Examples such as the Tesla Model 3 have shown that leaving the region empty just looks weird. Parallel to that, Hyundai Ioniq and Mercedes-Benz EQS prove that painting a fake grille did not really help. The best plan is to develop a whole new design standard, but it takes time for people to accept such a big change. With few exceptions, the cars depicted here have started a trend I will name “phased-out front grille”.
Physically, those grilles come in the body color and do not have a prominent frame. They are still separate parts attached to the bumper, but look like only one thing. It is like the automaker covered the entire area with the bumper and only made some openings on it. As the photos show, the industry is already getting creative with that: there are phased-out grilles of multiple heights, widths, positions, and quantities.
Such integration manages to diminish the grille’s visual importance. Our attention goes to any other item, like the headlights on the T7 or the logo on the HR-V. The bumper still employs shapes and colors to look good; in fact, automakers need to work hard on it to avoid an inexpressive appearance. The key difference of this trend is simple: the front grille no longer fights with those others for our first-glance attention.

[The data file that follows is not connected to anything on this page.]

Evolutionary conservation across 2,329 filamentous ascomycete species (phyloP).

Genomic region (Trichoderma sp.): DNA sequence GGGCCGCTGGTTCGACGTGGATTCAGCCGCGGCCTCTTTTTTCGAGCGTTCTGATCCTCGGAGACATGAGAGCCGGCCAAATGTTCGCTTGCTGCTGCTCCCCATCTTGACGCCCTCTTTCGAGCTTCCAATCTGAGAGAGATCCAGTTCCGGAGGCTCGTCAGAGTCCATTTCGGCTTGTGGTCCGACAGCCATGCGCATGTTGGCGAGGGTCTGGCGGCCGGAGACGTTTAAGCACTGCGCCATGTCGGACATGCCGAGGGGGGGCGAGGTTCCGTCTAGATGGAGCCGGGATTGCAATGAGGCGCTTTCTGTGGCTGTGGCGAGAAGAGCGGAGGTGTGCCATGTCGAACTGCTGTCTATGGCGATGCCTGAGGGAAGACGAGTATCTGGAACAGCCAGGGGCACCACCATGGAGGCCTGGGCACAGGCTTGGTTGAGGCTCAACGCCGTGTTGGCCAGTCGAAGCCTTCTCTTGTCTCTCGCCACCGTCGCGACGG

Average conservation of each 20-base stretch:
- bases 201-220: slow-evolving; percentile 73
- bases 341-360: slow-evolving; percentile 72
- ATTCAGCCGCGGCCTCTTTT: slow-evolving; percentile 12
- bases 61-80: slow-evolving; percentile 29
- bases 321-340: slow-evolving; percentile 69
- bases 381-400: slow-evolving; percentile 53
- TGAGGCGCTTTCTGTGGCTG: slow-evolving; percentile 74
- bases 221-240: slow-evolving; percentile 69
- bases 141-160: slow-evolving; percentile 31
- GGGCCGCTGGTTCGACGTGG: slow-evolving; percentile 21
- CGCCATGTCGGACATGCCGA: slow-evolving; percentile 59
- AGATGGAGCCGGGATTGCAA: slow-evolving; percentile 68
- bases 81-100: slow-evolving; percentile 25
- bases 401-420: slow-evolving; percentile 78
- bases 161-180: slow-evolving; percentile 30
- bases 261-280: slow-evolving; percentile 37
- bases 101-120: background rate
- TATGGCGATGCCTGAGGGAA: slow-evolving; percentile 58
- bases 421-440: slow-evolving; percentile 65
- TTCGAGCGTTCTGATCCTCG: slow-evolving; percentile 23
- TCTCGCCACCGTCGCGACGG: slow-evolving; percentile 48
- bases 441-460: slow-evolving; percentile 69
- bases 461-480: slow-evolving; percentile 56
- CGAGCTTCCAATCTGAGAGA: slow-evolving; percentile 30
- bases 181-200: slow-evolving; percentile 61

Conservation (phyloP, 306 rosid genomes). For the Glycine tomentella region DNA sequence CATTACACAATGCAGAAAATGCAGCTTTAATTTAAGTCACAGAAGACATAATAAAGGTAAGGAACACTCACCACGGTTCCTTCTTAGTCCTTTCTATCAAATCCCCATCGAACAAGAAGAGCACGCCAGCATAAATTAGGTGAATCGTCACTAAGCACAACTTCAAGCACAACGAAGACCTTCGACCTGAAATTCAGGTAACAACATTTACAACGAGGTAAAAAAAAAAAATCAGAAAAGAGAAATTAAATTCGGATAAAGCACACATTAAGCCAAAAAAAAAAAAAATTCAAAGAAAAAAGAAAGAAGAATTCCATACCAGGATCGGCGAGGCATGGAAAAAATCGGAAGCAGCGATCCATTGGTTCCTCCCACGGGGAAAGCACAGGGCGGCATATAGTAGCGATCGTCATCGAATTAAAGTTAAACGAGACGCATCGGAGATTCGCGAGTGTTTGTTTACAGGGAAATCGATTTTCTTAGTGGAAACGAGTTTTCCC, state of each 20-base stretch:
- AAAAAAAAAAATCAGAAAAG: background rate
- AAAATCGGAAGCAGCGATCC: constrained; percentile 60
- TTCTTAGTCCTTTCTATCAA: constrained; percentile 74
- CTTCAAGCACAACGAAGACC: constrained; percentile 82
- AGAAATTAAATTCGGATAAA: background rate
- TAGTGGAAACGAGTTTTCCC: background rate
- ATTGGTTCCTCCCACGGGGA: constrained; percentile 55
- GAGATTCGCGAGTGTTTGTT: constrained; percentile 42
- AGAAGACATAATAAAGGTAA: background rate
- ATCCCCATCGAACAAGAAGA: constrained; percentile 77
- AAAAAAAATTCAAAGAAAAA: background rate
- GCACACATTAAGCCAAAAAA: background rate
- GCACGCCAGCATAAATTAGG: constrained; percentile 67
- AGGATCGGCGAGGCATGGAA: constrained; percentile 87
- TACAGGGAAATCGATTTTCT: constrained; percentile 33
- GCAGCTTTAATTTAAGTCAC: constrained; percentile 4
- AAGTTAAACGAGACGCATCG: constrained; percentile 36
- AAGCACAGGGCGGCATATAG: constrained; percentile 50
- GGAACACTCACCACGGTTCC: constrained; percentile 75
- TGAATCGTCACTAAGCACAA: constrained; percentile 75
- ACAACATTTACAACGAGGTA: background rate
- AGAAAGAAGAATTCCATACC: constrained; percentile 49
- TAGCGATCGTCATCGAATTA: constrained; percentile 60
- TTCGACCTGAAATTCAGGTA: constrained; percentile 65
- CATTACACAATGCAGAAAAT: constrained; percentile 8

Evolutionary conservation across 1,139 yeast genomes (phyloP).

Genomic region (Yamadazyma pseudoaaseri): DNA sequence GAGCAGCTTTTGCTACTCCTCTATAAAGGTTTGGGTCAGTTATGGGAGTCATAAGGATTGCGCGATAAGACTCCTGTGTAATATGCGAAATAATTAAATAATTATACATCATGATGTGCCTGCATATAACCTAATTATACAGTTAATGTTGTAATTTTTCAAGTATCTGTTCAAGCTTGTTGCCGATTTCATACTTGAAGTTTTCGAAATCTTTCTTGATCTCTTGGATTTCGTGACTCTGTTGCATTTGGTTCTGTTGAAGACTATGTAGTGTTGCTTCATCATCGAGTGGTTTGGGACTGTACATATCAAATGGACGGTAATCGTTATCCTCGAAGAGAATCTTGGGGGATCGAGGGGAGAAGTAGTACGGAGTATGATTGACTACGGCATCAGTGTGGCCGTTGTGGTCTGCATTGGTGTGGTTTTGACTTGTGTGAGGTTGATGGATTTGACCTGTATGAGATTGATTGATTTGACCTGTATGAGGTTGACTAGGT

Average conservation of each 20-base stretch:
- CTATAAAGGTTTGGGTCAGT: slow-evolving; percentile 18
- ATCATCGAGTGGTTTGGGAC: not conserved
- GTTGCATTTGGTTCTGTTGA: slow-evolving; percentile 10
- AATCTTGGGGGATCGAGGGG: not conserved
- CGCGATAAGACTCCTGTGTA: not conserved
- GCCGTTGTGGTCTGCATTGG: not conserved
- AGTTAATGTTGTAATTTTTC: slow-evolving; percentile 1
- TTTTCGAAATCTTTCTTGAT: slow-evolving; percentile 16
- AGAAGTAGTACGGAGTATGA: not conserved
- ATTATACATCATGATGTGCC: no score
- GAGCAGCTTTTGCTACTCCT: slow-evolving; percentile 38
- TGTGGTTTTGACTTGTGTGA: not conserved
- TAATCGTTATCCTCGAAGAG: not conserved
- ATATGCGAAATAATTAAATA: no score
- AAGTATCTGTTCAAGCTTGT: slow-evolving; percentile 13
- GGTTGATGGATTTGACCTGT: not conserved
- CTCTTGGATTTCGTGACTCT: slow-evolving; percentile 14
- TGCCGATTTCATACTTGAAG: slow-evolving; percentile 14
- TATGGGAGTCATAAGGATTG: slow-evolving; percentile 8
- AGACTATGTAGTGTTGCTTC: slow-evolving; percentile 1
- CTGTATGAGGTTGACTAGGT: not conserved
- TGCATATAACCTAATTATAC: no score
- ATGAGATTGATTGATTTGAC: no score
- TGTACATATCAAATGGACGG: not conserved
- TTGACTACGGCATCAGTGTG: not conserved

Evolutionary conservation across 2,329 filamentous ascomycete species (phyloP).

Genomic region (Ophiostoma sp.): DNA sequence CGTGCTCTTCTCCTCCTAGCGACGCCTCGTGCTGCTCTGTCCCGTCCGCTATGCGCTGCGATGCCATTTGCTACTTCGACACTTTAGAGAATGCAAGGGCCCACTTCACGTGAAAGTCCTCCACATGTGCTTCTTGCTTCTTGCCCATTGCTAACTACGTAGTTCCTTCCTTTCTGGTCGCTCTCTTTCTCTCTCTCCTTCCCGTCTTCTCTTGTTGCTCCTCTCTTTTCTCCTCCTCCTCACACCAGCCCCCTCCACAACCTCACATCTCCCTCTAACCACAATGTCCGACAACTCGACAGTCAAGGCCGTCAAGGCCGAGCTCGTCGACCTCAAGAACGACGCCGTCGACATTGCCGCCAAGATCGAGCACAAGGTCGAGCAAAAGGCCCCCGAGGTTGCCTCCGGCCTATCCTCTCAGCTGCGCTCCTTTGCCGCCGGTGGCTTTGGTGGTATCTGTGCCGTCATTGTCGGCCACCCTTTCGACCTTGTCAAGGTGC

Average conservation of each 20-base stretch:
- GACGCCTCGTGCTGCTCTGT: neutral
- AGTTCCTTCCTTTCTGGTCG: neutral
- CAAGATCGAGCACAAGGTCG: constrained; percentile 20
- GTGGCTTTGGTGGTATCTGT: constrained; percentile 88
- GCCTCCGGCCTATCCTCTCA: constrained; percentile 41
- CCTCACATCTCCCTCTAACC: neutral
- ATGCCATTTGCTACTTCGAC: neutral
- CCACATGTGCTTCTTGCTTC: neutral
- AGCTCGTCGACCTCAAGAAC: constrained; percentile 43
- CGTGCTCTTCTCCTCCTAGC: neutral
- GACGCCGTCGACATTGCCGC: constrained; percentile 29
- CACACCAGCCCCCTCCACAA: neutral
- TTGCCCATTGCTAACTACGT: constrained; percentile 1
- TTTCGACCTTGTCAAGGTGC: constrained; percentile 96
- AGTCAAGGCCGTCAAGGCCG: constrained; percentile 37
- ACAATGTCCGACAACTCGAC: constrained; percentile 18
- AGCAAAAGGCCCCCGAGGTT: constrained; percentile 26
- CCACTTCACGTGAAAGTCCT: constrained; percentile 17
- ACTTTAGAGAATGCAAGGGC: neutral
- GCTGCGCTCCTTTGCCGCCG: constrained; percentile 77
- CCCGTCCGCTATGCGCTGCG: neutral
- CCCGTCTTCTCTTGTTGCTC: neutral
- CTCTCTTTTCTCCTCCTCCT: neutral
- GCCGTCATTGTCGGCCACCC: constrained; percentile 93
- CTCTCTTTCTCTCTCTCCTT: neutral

What is this trend’s outcome?
Most obviously, the front end looks cleaner. Losing a major visual item allows companies to focus on the others; we can expect lights, hood and bumper to take bigger roles from now on. That comes with good timing because production has reached a very high standard regarding metal forming, paint quality, and massive LED use. There are more industrial resources than ever to put designers’ ideas to practice.
Another great outcome is the possibility to correct mistakes. According to Automotive News, Lexus has made its signature spindle grille subtler to cater to buyer demands. The RX shown above has covered its upper part and made a smooth transition to the preserved lower part. The RZ electric sibling goes further and keeps nothing but the spindle shape, whose color always contrasts with that of its surroundings.
Last, but not least, the topic of this article. In essence, this trend is a chance for companies to learn how to live without the front grille. It works as a bridge to give people time to get used with that new style while electric cars keep rising. Once they become mainstream, eliminating the grille altogether will be easier for everyone. There will be no need to compensate its absence using those solutions of questionable taste.